However, Amazon also decided, following the lead of the app stores, to remove Parler’s AWS (Amazon Web Services) hosting services, upon which hte app was based, and this became an even bigger issue for Parler. It has has brought the app and website down. This means that Parler will have to rebuilt its tech infrastructure from the ground up to work on a different technology stack, which is not very easy to do.
Many conservatives are now using the “free speech” argument, saying that “Big Tech”(Apple, Google, Amazon, Facebook, Twitter) is trying to silence conservative voices. Parler even initiated a lawsuit against Amazon. You could argue that Fox News, perhaps the largest conservative outlet, has apps that are thriving on these channels. While that may or may not be the case, that is an entirely different point.
It would be easier for Parler to simply crack down on illegal activity than to rebuild from the ground up. This is easier said than done in Trump world, which has been fed (and have believed), on social platforms like Facebook and Twitter and Parler, that the election was stolen from them and they have to “rise up” against the oppression! Already, there are many Trump supporting websites that are planning another incursion into Washington to try to overturn the inauguration, this time with a lot more weapons..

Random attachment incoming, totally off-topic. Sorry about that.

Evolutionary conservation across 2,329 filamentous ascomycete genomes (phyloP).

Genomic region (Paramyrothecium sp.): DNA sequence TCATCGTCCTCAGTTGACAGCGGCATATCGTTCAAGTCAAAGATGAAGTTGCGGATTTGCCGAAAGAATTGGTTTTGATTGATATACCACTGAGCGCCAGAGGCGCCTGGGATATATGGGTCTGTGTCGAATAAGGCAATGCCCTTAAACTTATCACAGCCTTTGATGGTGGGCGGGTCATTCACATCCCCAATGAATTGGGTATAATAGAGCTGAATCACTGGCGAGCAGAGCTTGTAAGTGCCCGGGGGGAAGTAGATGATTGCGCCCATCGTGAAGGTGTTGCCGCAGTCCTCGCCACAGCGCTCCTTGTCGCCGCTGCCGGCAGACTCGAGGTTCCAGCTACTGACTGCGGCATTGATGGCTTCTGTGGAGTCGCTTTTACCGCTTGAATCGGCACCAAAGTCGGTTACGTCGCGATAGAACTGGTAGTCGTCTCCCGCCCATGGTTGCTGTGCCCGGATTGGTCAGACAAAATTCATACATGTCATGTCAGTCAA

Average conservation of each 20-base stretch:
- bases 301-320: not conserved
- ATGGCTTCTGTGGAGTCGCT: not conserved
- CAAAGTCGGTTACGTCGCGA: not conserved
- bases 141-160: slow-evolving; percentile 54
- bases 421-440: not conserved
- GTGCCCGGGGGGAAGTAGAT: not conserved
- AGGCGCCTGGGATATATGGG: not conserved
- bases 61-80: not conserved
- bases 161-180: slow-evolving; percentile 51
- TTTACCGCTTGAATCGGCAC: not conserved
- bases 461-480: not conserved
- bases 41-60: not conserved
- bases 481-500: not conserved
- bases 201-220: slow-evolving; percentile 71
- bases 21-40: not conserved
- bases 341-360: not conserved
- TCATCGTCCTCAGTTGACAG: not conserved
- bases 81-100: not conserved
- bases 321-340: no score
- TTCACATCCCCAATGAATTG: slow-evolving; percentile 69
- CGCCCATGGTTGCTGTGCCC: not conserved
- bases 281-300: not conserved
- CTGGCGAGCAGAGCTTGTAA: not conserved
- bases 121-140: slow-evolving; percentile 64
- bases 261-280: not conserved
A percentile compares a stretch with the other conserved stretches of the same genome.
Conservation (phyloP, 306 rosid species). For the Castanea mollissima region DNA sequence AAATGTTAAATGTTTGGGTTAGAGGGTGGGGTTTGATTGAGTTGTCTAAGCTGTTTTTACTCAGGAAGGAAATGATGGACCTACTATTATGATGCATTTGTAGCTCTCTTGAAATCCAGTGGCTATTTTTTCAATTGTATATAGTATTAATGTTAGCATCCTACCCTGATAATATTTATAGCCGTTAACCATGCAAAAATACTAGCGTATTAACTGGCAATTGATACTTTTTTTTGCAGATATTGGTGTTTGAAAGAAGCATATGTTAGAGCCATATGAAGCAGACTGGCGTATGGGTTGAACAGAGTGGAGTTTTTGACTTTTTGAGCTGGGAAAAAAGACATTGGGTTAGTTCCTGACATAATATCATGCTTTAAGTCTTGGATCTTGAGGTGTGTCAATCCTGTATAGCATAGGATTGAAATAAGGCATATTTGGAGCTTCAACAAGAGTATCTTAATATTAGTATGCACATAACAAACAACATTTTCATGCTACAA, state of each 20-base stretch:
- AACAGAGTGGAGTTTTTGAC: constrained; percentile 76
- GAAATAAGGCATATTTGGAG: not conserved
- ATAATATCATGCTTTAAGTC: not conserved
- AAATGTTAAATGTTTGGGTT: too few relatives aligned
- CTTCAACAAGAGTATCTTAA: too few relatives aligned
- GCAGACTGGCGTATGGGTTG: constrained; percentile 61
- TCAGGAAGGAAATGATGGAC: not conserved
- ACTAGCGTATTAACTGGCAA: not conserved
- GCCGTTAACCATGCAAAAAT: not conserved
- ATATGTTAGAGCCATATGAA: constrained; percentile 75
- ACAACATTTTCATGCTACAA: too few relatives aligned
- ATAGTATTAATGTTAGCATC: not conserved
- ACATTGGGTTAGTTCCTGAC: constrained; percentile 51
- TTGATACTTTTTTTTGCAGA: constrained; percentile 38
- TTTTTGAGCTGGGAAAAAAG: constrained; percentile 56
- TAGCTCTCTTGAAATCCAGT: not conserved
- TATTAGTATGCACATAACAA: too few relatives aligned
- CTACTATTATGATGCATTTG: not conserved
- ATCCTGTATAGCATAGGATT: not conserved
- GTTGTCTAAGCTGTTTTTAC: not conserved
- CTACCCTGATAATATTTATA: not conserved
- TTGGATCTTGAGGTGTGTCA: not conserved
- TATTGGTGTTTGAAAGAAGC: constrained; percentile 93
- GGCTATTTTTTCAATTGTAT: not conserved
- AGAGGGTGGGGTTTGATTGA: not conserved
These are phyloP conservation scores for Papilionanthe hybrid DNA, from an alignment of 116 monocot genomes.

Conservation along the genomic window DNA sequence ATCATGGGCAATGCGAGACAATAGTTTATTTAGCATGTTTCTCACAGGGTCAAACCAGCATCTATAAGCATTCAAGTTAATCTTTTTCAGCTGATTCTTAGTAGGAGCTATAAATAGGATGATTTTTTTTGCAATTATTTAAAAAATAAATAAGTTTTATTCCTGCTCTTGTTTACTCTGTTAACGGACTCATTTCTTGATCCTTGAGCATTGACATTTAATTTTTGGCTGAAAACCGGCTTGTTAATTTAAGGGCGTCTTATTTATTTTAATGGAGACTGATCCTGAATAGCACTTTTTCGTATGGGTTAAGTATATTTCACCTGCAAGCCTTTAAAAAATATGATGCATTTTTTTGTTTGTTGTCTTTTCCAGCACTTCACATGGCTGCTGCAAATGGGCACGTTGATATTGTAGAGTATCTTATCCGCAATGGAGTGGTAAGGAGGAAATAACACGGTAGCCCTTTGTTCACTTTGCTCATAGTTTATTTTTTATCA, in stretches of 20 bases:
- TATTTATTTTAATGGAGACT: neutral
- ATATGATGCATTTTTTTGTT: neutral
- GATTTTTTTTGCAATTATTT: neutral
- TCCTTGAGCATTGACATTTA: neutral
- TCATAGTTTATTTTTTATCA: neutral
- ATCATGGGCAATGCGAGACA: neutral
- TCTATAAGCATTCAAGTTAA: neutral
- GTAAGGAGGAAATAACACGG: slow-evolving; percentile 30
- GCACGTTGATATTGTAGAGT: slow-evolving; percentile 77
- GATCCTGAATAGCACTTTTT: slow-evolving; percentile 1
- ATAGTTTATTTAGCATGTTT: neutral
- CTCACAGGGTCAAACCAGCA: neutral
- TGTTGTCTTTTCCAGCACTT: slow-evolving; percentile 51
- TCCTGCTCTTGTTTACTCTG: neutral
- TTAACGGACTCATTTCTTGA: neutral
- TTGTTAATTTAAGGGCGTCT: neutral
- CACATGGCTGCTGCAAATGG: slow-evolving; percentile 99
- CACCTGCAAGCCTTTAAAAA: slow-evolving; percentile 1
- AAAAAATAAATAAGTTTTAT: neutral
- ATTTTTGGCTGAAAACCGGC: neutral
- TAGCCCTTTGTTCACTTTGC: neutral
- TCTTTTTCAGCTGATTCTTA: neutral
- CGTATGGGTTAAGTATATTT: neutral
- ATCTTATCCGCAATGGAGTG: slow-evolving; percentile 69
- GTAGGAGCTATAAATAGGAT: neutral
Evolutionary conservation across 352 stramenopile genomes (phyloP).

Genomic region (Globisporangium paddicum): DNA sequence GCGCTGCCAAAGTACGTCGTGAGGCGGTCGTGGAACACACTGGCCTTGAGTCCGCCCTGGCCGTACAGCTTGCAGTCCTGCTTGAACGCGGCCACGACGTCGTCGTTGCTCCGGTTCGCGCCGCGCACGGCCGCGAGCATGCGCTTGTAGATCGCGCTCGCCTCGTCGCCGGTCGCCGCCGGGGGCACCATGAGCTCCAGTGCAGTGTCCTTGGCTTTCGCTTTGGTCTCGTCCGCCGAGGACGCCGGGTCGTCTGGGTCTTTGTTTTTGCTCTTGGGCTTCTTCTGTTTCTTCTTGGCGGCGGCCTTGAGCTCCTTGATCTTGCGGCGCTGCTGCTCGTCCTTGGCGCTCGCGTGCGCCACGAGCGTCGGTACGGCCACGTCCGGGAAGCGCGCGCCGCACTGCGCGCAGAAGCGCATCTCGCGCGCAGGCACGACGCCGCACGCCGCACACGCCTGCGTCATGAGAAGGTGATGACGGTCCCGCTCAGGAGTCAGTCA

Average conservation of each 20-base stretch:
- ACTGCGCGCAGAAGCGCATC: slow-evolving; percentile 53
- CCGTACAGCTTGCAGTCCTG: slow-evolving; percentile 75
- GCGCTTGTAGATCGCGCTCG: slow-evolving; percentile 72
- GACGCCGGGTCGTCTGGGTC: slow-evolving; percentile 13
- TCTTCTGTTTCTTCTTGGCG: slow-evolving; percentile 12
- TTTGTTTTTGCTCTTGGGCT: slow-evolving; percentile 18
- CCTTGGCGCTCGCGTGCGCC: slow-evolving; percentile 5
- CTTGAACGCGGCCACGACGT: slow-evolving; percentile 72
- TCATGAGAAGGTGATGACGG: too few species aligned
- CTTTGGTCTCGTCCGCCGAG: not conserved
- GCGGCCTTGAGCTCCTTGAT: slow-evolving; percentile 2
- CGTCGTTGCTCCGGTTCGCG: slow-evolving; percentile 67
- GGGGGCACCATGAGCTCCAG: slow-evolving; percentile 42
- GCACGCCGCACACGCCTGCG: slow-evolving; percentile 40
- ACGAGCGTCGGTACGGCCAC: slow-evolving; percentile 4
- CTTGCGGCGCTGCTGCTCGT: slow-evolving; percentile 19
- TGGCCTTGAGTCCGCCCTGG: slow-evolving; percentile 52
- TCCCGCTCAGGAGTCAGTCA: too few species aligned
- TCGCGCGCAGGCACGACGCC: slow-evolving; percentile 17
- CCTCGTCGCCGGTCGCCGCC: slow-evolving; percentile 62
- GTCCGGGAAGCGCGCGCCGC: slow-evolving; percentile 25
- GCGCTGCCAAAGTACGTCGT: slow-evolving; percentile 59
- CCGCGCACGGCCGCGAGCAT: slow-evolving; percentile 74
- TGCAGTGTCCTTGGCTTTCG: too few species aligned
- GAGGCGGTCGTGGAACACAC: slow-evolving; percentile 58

Neither Apple nor Google should forced to be a party to that. Although I have argued repeatedly that Google and Apple have entirely too much power with their App Stores, in this case, I think they acted properly.
Rizwan Virk is a venture capitalist, founder of Play Labs @ MIT and the author of “The Simulation Hypothesis: An MIT Computer Scientist Shows Why AI, Quantum Physics and Eastern Mystics Agree We Are in a Video Game.” Follow him via his website at www.zenentrepreneur.com or on Twitter @rizstanford.